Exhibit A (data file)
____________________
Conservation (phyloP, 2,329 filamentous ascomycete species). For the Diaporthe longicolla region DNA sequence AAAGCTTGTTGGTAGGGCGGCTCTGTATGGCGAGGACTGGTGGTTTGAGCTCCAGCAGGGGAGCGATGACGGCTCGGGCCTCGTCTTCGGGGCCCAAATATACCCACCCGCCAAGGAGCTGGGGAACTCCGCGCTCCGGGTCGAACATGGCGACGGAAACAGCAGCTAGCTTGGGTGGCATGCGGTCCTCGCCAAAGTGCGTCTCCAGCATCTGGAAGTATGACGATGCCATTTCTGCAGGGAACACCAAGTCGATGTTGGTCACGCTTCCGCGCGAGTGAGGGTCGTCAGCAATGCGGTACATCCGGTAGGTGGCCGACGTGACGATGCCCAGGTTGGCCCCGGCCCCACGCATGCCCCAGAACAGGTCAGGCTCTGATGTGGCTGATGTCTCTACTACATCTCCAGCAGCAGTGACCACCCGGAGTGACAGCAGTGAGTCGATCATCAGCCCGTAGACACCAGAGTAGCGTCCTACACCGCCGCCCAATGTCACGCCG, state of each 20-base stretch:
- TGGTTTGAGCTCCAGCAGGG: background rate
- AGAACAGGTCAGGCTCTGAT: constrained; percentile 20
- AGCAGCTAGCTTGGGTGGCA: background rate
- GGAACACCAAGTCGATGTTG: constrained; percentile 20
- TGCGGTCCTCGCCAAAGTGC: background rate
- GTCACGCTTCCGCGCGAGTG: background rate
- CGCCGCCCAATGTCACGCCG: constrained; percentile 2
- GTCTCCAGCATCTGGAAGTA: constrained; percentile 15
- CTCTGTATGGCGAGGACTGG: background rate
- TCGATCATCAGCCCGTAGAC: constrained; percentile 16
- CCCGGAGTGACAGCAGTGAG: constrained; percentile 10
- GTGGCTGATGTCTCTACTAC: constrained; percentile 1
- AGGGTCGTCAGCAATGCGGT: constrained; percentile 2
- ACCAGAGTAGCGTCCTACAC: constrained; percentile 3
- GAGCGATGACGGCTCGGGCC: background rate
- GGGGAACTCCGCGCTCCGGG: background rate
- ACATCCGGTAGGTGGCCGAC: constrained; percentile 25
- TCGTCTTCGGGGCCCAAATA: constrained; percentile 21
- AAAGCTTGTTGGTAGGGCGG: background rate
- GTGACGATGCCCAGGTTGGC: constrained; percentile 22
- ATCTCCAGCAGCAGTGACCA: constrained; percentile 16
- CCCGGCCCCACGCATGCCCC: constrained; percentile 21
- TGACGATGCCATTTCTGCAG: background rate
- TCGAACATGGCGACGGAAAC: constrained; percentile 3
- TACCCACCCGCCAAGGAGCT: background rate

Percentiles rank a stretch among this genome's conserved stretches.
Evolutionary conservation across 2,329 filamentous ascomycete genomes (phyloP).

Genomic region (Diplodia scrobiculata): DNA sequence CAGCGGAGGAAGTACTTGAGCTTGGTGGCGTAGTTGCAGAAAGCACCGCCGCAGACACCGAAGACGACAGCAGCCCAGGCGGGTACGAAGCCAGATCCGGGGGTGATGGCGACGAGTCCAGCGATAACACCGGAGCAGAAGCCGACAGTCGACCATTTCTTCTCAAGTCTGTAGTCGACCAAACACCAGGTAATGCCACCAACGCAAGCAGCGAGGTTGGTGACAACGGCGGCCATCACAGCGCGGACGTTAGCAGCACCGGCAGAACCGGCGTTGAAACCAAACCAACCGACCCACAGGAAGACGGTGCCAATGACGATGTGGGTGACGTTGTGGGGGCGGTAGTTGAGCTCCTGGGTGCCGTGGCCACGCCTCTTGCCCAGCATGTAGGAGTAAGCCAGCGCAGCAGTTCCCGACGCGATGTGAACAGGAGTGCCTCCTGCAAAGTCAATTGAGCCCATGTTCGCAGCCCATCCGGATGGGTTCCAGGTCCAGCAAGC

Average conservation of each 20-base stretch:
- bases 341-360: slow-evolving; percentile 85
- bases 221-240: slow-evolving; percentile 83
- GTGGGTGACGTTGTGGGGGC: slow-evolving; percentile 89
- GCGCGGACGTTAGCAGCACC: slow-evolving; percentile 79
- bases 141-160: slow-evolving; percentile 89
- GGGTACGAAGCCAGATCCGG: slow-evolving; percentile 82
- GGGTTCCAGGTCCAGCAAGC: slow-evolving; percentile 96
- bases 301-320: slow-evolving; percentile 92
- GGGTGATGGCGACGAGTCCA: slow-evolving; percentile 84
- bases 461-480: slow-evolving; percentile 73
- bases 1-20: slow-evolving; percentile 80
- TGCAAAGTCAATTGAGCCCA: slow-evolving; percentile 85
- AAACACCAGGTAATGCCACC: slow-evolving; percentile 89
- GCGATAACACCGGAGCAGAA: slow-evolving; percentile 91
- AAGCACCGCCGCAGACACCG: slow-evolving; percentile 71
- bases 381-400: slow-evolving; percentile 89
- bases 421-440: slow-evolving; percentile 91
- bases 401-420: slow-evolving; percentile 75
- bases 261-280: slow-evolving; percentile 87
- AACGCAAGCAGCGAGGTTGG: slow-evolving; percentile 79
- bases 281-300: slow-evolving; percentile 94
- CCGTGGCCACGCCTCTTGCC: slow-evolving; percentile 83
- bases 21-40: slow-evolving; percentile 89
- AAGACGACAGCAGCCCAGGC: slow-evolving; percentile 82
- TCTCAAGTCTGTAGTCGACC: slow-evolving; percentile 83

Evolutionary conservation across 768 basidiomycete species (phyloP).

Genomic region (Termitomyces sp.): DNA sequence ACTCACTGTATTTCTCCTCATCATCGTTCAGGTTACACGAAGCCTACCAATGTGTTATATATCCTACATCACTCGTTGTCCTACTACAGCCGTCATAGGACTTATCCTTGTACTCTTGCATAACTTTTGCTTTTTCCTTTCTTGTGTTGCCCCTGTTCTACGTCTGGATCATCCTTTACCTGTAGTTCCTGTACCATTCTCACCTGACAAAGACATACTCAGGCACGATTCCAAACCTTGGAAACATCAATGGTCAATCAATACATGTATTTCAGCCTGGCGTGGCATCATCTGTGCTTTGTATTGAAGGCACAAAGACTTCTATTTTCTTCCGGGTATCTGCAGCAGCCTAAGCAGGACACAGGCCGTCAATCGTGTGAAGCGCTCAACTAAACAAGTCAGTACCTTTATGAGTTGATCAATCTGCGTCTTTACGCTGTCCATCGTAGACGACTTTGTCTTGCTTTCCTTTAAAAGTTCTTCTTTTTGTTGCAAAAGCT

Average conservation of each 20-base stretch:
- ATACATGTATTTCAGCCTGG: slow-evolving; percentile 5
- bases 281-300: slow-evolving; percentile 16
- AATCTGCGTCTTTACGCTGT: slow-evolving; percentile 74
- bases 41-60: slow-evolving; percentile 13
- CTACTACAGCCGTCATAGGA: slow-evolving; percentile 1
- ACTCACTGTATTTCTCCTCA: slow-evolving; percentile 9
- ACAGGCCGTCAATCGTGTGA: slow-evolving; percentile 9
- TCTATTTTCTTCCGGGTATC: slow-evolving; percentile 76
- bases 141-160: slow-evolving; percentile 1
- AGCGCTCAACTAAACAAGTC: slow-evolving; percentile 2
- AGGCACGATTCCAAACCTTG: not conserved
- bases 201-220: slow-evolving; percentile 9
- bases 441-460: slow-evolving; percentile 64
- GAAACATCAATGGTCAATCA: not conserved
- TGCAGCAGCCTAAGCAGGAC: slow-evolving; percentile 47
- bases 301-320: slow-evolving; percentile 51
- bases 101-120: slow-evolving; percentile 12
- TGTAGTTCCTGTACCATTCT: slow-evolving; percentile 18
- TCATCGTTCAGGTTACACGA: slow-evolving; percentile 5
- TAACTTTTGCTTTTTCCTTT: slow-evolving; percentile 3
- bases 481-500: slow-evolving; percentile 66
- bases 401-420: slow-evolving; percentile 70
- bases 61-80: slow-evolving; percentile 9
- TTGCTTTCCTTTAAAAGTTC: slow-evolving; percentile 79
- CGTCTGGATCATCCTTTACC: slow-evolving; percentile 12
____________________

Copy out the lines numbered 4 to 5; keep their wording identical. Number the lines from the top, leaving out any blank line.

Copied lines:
- AGCAGCTAGCTTGGGTGGCA: background rate
- GGAACACCAAGTCGATGTTG: constrained; percentile 20